"Have you seen 'Peculiar Children'?" he asked as he switched to sales mode. Then again, perhaps he'd been in that mode from the moment we pulled up to his feet. Told him I'd never heard of it, and asked for a synopsis. According to him it was too bizarre to describe, except to say it was unsuitable for children. The layover at Sandalfoot eventually came into view, and with the hissing air of the doors the wizard disappeared into the suburban silence.

Another mystery occurred when my leader bus showed up while I was on layover break. He took the single passenger who'd been waiting there, and ran it late. That lateness meant a quiet trip for me heading back south. The bus was empty as I departed Boca Raton, and stayed that way until Turtle Creek. A bus without people is eerie and unnatural, so it was a relief when a gentleman boarded and I welcomed him with extra hospitality.
   'Any seat you like!' I offered, gesturing toward the empty cabin stretching back forever. 'It's good to have choices.'
"My own chartah! I can see that." The man exclaimed when he realized his good fortune. Fifteen minutes down the road and he was still the only one.
"I never seen anything like this!" He sat on the edge of the seat with delirious joy.
   'You better remember this.' I responded, for both our benefits.
A few blocks later a young woman boarded and the spell was broken, the surreal moment passed. It was good to be back in the business of transit, the natural state of a bus and its operator. So long as we are visited by wizards, there would be more magical moments in this space. Believe it.

Thursday, May 30, 2019

Over the bridge

Last days on a run can be bittersweet. It means being on new roads the next few months, separated from the developments and experiences of a part of town I'd snugly settled into. It also meant informing regulars so they wouldn't think I'd quit the bus when they didn't see me next week.

This last day was a Saturday on the 55, rolling east and west on Commercial Boulevard, making the big loop at the west end from McNab Road down to Oakland Park Boulevard, then back up to Commercial on Nob Hill Road. As an aside, Nob Hill is a lengthy street in its own right, but I have yet to find the hill called Nob.

I reported to the Dispatch window a little before 6 a.m. Supervisor Ironman was there, a welcome surprise since we generally only interacted via radio as he assisted with traffic control and break downs. He gave me the bus number assigned to my run, the same one I'd been driving every weekend. It is one of the older buses in the fleet, the type of old workhorse I describe as a Gillig Time Machine. Its age and mileage are so ingrained into every seat and stanchion that you are immediately transported back a decade and a half to the year it was manufactured. This beast and her rattling panels was in service the last time the Florida Marlins won the World Series. The team has since altered its name and been in their new stadium for several years now, while this bus goes about its appointed rounds. She may be aging, but she's still spry and I knew she'd see us through the day.

"Good morning, Broward County." I whispered my greeting to the dark-seated cabin before bringing it to life and turning on the lights. Many people other than myself were going to spend part of their day in this space, it couldn't hurt to fill it with a simple blessing.

Our pullout and starting point arrival were both timely, making for a relaxed start to the workday. The clock told us it was time to go into service, the brakes were released, and we slid into the suburban darkness. About a mile in, a young suburbanite boarded.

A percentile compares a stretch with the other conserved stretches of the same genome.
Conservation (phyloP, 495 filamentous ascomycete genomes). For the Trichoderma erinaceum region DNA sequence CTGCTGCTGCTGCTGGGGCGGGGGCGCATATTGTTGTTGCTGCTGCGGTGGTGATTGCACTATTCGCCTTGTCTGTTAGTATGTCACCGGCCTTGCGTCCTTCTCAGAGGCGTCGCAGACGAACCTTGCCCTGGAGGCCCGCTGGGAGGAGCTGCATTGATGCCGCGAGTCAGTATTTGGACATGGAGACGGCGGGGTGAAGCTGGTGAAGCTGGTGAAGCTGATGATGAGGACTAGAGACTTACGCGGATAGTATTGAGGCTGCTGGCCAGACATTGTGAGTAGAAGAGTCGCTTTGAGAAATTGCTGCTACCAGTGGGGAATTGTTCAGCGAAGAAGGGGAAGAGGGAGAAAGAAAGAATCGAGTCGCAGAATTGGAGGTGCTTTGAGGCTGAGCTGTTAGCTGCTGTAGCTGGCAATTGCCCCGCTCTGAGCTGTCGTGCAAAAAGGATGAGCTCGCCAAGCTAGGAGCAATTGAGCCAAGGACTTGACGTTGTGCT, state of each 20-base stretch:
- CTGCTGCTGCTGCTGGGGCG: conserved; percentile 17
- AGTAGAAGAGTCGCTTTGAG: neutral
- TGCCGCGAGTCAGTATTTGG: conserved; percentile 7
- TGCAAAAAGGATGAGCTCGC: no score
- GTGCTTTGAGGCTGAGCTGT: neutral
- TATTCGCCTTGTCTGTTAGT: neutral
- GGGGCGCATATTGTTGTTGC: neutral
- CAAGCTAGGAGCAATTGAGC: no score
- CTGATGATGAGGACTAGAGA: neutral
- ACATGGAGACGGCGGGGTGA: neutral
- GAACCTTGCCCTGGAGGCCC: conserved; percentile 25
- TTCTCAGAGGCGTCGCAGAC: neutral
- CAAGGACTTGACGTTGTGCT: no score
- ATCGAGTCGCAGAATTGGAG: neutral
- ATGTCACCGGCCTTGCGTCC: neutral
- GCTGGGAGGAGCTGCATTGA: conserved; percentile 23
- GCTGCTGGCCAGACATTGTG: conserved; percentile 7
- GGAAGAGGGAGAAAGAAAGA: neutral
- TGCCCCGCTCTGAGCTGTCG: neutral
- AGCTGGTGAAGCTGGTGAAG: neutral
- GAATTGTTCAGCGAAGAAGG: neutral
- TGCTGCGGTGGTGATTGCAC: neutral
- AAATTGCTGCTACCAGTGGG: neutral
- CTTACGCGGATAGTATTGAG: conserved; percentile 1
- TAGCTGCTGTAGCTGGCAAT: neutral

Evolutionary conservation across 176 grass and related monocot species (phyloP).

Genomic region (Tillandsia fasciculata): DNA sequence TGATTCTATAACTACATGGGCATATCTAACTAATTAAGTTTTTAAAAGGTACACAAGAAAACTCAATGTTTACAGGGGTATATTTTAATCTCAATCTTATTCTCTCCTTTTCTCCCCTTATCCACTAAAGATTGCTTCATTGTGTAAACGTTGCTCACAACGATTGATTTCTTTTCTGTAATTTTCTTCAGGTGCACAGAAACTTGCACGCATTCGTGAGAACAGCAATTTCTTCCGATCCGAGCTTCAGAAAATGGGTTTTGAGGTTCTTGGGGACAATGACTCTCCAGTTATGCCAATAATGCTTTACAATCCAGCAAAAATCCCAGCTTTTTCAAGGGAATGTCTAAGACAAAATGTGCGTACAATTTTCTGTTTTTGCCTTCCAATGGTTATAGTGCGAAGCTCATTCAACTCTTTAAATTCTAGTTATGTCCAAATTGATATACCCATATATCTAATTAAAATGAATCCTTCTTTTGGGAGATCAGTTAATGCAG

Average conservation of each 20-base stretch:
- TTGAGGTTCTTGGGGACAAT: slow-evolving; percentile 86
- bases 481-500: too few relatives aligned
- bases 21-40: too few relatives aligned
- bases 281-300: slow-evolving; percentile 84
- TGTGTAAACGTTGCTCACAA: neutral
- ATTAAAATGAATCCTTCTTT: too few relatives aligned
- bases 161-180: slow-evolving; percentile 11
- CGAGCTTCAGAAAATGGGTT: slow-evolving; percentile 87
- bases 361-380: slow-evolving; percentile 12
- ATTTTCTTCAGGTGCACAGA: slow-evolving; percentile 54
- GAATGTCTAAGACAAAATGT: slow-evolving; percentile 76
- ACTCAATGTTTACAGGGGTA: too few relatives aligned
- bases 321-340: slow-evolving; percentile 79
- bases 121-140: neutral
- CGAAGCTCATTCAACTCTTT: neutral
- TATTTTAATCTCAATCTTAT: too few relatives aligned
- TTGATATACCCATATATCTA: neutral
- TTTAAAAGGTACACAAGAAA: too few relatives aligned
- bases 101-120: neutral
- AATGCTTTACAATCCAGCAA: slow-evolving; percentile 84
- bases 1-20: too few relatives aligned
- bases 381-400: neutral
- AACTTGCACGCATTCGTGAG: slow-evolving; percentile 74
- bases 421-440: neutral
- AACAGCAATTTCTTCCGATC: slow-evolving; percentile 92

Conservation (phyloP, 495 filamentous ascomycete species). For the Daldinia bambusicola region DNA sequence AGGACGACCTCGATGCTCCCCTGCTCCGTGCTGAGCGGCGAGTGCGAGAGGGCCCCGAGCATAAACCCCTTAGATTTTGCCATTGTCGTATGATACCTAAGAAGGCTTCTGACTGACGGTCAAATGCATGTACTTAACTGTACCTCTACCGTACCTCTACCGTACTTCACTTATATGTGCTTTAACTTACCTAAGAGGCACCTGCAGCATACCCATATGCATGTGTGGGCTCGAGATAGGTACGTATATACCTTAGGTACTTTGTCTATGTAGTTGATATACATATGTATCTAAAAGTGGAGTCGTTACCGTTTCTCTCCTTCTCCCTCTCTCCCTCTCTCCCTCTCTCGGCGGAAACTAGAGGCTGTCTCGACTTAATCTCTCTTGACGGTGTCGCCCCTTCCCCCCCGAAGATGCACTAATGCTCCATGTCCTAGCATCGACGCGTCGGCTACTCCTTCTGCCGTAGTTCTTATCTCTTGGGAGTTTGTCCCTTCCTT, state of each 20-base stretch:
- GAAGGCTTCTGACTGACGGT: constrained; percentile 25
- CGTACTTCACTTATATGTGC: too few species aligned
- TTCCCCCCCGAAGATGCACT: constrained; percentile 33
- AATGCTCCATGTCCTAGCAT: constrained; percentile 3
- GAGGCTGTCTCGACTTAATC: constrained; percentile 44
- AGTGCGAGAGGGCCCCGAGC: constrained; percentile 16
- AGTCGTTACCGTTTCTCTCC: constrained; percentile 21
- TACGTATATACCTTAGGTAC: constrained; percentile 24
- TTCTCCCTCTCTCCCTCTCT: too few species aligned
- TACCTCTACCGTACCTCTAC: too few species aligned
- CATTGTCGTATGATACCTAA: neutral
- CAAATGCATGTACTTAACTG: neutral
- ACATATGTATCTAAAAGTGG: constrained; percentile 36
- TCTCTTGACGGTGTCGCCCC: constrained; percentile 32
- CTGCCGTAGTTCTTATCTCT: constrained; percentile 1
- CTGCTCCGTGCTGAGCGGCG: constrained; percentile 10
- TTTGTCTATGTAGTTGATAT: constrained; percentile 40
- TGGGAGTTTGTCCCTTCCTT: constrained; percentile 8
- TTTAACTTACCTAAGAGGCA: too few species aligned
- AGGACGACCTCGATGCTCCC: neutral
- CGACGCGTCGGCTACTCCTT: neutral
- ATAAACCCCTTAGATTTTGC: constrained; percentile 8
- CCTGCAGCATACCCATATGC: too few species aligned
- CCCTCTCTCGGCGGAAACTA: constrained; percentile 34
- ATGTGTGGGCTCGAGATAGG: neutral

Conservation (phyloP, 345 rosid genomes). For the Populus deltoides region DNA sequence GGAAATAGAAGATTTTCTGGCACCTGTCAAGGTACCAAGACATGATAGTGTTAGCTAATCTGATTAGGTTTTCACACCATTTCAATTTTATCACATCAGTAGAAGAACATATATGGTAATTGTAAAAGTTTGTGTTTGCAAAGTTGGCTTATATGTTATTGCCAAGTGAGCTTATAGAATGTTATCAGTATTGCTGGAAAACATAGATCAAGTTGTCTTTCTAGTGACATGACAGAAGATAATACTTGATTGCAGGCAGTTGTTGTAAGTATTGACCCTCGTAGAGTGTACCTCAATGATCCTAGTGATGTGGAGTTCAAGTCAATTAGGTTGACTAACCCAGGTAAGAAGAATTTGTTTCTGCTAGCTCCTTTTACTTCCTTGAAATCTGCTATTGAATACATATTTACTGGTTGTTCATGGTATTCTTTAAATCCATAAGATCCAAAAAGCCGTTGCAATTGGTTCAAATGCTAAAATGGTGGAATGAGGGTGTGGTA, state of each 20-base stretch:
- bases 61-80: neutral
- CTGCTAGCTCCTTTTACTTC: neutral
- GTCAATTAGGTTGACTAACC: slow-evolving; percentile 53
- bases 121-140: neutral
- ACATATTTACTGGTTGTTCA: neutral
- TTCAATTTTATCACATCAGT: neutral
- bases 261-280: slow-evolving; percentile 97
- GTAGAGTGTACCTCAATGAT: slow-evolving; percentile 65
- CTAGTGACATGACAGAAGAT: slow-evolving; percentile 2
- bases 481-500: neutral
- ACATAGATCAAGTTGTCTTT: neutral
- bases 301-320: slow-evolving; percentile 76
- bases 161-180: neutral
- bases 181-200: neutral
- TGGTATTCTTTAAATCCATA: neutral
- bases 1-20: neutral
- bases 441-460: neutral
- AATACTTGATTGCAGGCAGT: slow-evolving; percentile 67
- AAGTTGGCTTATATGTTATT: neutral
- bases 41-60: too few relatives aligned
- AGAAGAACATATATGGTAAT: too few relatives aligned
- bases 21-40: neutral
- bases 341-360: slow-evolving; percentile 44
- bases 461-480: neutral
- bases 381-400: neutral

"I'm taking six buses today, is it better to get a day pass or just pay on each bus?" She asked.
I did the quick math aloud and she opted for the pass.

Midway through the trip, we approached Rock Island Road. A young man with short, bleached dreads stepped to the curb.
"I'm just going over the bridge..." He begged without going into lengthy detail, pointing meekly toward the upcoming curve where Commercial flies over the Turnpike. An undeniable strong baked scent followed him like a shadow - and it wasn't a loaf of bread.

We crested the overpass and glided down with the aid of gravity toward 441 on our eastward trek. Waiting at the end was the unintentional regular, who on previous Saturdays informed me that the bus ahead of mine never showed up. After too many weeks of waiting, he didn't even try to catch it anymore. He just adjusted his schedule for my bus.

At this time we were not laying over on A1A, but rather a side street along a shopping center close to Oakland Park Boulevard. The added distance ate into my break time, but I was still able to stretch my legs before heading west.

Leaving this layover, we go north on A1A to Commercial.  That intersection is the heart of Lauderdale-By-The-Sea, a slice of old coastal Broward complete with multipurpose Town Hall, seafood restaurants, family businesses lining the main drag, and Anglin's Pier jutting out into the edge of the Atlantic Ocean.

A young couple waited patiently at the first stop on Commercial. It was the cycling pair from earlier in the week when I was driving a different route. The lady who had been so inquisitive about bus driving back then was reserved today. Presumably I'd answered all her questions.

Another cyclist was waiting on the flip side, after we'd turned around. A self-described "old hippie vet" with a huge bike. It was his first time using a bus bike rack, and he'd perched it on there precariously. A little assistance from the driver, and he was a pro.

Once again we flipped it around, back west. Out at Pine Island, a horrific accident had the eastbound lanes completely closed. A compact car was wrapped around a tree. It didn't look good, and we could only hope for the best.